We grow from anguish @zoopreme

As this is the first piece i’m writing about, I thought i’d give you a little insight into how I’m going to approach this. I’m going to try and write around 300-500 per photograph. It may or may not have a structure, it’s mainly about taking the initial, second and later impressions of the piece and create a honest and constructive body of work formed around a single picture.

If we don’t take our work seriously, then how can we justify it?

The first photograph i’m going to write about is by @zoopreme. It’s captioned “we grow from anguish. One of my favourite shots I have ever taken … even in the toughest weather this swimmer pushed through”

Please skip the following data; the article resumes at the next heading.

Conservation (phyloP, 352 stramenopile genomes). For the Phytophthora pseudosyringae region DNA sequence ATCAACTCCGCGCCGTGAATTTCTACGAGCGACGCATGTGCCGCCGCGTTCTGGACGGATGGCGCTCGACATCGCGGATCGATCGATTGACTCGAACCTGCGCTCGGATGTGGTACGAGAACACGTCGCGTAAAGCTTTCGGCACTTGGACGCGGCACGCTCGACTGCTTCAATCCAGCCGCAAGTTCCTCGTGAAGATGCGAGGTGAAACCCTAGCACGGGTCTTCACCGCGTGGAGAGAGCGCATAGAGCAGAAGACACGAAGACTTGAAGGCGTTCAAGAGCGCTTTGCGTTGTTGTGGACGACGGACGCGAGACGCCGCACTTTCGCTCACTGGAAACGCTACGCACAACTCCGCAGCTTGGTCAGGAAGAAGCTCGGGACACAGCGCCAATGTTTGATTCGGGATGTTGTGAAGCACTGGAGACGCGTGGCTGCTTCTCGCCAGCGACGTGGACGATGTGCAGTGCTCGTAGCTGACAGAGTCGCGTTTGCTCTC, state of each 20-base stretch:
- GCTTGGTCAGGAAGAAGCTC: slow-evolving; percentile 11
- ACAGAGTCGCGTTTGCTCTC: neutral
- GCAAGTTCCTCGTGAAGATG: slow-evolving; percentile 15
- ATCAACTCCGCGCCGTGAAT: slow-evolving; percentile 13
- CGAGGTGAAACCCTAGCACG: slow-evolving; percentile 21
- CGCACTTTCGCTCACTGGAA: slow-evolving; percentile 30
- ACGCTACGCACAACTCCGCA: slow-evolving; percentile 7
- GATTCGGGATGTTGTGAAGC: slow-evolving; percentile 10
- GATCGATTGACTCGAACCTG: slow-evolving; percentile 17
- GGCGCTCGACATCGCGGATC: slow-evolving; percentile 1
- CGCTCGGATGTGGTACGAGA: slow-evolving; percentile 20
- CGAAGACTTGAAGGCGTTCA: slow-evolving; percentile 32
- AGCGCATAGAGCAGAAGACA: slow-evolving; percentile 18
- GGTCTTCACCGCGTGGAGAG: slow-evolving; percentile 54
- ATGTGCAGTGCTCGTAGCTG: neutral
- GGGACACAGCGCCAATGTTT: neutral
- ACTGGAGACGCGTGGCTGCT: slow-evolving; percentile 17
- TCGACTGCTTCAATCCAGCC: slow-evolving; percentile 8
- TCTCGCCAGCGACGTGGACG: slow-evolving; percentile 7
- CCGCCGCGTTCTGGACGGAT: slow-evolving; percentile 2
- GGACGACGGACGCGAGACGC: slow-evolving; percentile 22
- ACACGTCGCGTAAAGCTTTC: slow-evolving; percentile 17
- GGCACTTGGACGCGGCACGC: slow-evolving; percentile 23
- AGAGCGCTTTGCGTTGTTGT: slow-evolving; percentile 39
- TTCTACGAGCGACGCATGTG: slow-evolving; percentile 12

Anguish. Time. Things take time. I have been looking at this photograph for more than a week now. The initial thoughts and lines of sight are all directed across the pier and guardrail that create a perspective that pulls the viewer into the centre of the image. Much of my initial thoughts were based on these structural factors. Only after really sitting down and taking the time to scan across the photograph I noticed the swimmer on the right. I had to pinch my eyes to be sure it was a swimmer and not a wave crashing on a rock or something similar. Finally, after reading the caption my clue was justified. I think the key subject to this image is clearly the swimmer. The swimmer creates a sense of drama, of action. A sense of action that is different to the drama created solely by structure alone. Would there be no swimmer, the image would be constructed around the perspective that draws the viewer into the abyss of the horizon. Into the never-ending, unknown confines of the ocean. The crashing waves and the cool tones highlight the likely cold temperature. Would the image be too plain without the swimmer? Why is the swimmer so important? The anguish, the struggle, the sense of determination that the swimmer highlights complements the seeming infinity and vastness of the ocean. This interplay enables a human element and therefore the photograph becomes more relatable. A photograph built solely on abstraction and structure is something a viewer might have more trouble identifying with on a human level. Being able to feel the structure, place yourself in the image both visually and emotionally enables a sensory three dimensional interaction that underlines this human element. Finally, through this one is able to enhance the image by creating specific scenarios that are based around the emotions of the viewer and questions can be asked. What is the swimmers determination? Where is he or she headed? What does this sense of motivation invoke in me?